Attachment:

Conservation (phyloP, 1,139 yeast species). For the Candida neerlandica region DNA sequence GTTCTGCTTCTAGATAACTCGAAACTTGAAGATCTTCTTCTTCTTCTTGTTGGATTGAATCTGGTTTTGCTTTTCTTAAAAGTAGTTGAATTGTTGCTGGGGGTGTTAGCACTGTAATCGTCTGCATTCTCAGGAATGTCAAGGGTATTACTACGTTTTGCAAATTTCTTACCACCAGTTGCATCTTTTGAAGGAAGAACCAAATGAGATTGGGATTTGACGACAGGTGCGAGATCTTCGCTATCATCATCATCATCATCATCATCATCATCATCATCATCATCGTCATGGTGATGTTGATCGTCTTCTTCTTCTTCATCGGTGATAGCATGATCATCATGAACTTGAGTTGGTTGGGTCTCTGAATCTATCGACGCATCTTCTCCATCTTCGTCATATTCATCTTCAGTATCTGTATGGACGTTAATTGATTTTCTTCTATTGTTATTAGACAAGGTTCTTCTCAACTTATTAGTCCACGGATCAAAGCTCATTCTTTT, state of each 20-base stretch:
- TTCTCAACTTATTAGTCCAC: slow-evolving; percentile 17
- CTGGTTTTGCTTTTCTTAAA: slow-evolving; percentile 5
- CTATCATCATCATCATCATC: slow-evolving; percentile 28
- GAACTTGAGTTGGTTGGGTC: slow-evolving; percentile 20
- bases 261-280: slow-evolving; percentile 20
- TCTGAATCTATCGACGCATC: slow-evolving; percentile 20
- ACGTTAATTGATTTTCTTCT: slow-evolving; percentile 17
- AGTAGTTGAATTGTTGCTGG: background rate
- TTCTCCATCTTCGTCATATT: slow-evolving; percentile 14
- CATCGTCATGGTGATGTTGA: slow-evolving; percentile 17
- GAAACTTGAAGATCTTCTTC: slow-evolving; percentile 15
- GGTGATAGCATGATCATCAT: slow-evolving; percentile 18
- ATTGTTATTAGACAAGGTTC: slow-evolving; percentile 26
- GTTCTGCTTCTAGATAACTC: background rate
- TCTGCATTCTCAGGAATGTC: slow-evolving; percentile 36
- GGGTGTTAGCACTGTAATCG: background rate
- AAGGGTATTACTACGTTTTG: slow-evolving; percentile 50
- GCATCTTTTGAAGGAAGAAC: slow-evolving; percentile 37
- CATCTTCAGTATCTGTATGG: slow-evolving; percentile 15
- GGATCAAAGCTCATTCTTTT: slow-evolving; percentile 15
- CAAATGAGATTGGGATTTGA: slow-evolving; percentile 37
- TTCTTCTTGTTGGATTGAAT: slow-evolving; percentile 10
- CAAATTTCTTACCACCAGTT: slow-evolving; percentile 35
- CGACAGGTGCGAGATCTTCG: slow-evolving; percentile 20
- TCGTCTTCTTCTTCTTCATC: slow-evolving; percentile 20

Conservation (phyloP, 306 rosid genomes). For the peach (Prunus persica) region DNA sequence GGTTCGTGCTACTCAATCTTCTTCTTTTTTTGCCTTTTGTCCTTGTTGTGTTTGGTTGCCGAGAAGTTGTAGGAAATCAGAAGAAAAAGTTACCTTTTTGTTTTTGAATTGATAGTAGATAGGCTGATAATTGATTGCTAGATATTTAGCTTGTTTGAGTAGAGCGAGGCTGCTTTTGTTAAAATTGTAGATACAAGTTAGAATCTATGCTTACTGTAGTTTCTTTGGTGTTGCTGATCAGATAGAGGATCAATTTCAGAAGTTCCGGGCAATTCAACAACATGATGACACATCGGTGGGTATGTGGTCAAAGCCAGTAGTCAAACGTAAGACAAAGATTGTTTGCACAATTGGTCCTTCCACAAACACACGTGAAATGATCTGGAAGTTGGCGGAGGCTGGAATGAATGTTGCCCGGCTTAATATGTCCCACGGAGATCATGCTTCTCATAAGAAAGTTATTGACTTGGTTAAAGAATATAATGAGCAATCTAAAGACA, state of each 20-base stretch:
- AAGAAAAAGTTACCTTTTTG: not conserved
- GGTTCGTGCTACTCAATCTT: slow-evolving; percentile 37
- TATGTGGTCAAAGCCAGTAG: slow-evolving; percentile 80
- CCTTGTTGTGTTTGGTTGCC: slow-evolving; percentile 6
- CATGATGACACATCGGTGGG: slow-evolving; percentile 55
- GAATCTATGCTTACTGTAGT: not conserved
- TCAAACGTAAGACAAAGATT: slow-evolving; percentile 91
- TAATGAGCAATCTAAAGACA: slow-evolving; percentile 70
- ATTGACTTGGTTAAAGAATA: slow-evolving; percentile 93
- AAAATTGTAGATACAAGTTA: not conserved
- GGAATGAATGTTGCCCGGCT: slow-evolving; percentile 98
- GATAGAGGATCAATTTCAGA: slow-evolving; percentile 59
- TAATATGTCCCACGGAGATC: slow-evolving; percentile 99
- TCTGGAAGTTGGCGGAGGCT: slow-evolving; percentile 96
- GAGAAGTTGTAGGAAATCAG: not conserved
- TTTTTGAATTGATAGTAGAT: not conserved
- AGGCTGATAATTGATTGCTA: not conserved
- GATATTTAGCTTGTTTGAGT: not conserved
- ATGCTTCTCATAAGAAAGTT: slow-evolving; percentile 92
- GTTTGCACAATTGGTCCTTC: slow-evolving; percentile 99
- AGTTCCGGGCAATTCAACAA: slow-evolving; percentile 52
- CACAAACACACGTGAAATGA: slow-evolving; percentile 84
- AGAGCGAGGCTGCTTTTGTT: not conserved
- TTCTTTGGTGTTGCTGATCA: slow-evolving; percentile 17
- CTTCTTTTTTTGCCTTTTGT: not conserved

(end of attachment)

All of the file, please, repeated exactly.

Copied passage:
Conservation (phyloP, 1,139 yeast species). For the Candida neerlandica region DNA sequence GTTCTGCTTCTAGATAACTCGAAACTTGAAGATCTTCTTCTTCTTCTTGTTGGATTGAATCTGGTTTTGCTTTTCTTAAAAGTAGTTGAATTGTTGCTGGGGGTGTTAGCACTGTAATCGTCTGCATTCTCAGGAATGTCAAGGGTATTACTACGTTTTGCAAATTTCTTACCACCAGTTGCATCTTTTGAAGGAAGAACCAAATGAGATTGGGATTTGACGACAGGTGCGAGATCTTCGCTATCATCATCATCATCATCATCATCATCATCATCATCATCATCGTCATGGTGATGTTGATCGTCTTCTTCTTCTTCATCGGTGATAGCATGATCATCATGAACTTGAGTTGGTTGGGTCTCTGAATCTATCGACGCATCTTCTCCATCTTCGTCATATTCATCTTCAGTATCTGTATGGACGTTAATTGATTTTCTTCTATTGTTATTAGACAAGGTTCTTCTCAACTTATTAGTCCACGGATCAAAGCTCATTCTTTT, state of each 20-base stretch:
- TTCTCAACTTATTAGTCCAC: slow-evolving; percentile 17
- CTGGTTTTGCTTTTCTTAAA: slow-evolving; percentile 5
- CTATCATCATCATCATCATC: slow-evolving; percentile 28
- GAACTTGAGTTGGTTGGGTC: slow-evolving; percentile 20
- bases 261-280: slow-evolving; percentile 20
- TCTGAATCTATCGACGCATC: slow-evolving; percentile 20
- ACGTTAATTGATTTTCTTCT: slow-evolving; percentile 17
- AGTAGTTGAATTGTTGCTGG: background rate
- TTCTCCATCTTCGTCATATT: slow-evolving; percentile 14
- CATCGTCATGGTGATGTTGA: slow-evolving; percentile 17
- GAAACTTGAAGATCTTCTTC: slow-evolving; percentile 15
- GGTGATAGCATGATCATCAT: slow-evolving; percentile 18
- ATTGTTATTAGACAAGGTTC: slow-evolving; percentile 26
- GTTCTGCTTCTAGATAACTC: background rate
- TCTGCATTCTCAGGAATGTC: slow-evolving; percentile 36
- GGGTGTTAGCACTGTAATCG: background rate
- AAGGGTATTACTACGTTTTG: slow-evolving; percentile 50
- GCATCTTTTGAAGGAAGAAC: slow-evolving; percentile 37
- CATCTTCAGTATCTGTATGG: slow-evolving; percentile 15
- GGATCAAAGCTCATTCTTTT: slow-evolving; percentile 15
- CAAATGAGATTGGGATTTGA: slow-evolving; percentile 37
- TTCTTCTTGTTGGATTGAAT: slow-evolving; percentile 10
- CAAATTTCTTACCACCAGTT: slow-evolving; percentile 35
- CGACAGGTGCGAGATCTTCG: slow-evolving; percentile 20
- TCGTCTTCTTCTTCTTCATC: slow-evolving; percentile 20

Conservation (phyloP, 306 rosid genomes). For the peach (Prunus persica) region DNA sequence GGTTCGTGCTACTCAATCTTCTTCTTTTTTTGCCTTTTGTCCTTGTTGTGTTTGGTTGCCGAGAAGTTGTAGGAAATCAGAAGAAAAAGTTACCTTTTTGTTTTTGAATTGATAGTAGATAGGCTGATAATTGATTGCTAGATATTTAGCTTGTTTGAGTAGAGCGAGGCTGCTTTTGTTAAAATTGTAGATACAAGTTAGAATCTATGCTTACTGTAGTTTCTTTGGTGTTGCTGATCAGATAGAGGATCAATTTCAGAAGTTCCGGGCAATTCAACAACATGATGACACATCGGTGGGTATGTGGTCAAAGCCAGTAGTCAAACGTAAGACAAAGATTGTTTGCACAATTGGTCCTTCCACAAACACACGTGAAATGATCTGGAAGTTGGCGGAGGCTGGAATGAATGTTGCCCGGCTTAATATGTCCCACGGAGATCATGCTTCTCATAAGAAAGTTATTGACTTGGTTAAAGAATATAATGAGCAATCTAAAGACA, state of each 20-base stretch:
- AAGAAAAAGTTACCTTTTTG: not conserved
- GGTTCGTGCTACTCAATCTT: slow-evolving; percentile 37
- TATGTGGTCAAAGCCAGTAG: slow-evolving; percentile 80
- CCTTGTTGTGTTTGGTTGCC: slow-evolving; percentile 6
- CATGATGACACATCGGTGGG: slow-evolving; percentile 55
- GAATCTATGCTTACTGTAGT: not conserved
- TCAAACGTAAGACAAAGATT: slow-evolving; percentile 91
- TAATGAGCAATCTAAAGACA: slow-evolving; percentile 70
- ATTGACTTGGTTAAAGAATA: slow-evolving; percentile 93
- AAAATTGTAGATACAAGTTA: not conserved
- GGAATGAATGTTGCCCGGCT: slow-evolving; percentile 98
- GATAGAGGATCAATTTCAGA: slow-evolving; percentile 59
- TAATATGTCCCACGGAGATC: slow-evolving; percentile 99
- TCTGGAAGTTGGCGGAGGCT: slow-evolving; percentile 96
- GAGAAGTTGTAGGAAATCAG: not conserved
- TTTTTGAATTGATAGTAGAT: not conserved
- AGGCTGATAATTGATTGCTA: not conserved
- GATATTTAGCTTGTTTGAGT: not conserved
- ATGCTTCTCATAAGAAAGTT: slow-evolving; percentile 92
- GTTTGCACAATTGGTCCTTC: slow-evolving; percentile 99
- AGTTCCGGGCAATTCAACAA: slow-evolving; percentile 52
- CACAAACACACGTGAAATGA: slow-evolving; percentile 84
- AGAGCGAGGCTGCTTTTGTT: not conserved
- TTCTTTGGTGTTGCTGATCA: slow-evolving; percentile 17
- CTTCTTTTTTTGCCTTTTGT: not conserved